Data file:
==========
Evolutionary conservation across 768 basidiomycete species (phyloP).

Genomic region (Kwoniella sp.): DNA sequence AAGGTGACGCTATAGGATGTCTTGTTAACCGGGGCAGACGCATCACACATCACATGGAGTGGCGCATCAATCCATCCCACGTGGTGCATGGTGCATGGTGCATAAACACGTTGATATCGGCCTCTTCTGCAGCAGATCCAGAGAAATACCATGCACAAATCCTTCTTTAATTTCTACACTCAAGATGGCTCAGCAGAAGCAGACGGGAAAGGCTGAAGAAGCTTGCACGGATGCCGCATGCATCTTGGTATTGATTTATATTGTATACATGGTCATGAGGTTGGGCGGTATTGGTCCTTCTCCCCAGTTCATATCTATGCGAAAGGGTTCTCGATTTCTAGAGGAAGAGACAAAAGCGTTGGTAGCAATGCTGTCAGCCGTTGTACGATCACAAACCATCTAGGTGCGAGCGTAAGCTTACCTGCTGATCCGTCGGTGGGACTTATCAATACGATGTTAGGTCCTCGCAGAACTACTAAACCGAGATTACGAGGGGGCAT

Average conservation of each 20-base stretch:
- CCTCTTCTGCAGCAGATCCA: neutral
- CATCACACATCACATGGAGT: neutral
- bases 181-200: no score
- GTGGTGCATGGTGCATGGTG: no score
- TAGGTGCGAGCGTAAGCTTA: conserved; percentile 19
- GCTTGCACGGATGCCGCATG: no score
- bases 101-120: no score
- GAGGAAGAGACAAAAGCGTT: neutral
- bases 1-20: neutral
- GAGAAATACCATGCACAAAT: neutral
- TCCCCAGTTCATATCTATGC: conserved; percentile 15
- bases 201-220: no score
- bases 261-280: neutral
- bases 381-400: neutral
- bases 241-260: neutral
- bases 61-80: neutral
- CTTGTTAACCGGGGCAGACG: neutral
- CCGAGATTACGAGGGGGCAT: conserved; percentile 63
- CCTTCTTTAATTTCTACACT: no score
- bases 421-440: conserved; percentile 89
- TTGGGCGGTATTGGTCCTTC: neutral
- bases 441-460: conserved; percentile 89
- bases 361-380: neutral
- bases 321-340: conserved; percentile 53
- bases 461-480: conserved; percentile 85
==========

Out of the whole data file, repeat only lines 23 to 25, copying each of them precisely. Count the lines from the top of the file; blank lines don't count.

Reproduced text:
- bases 421-440: conserved; percentile 89
- TTGGGCGGTATTGGTCCTTC: neutral
- bases 441-460: conserved; percentile 89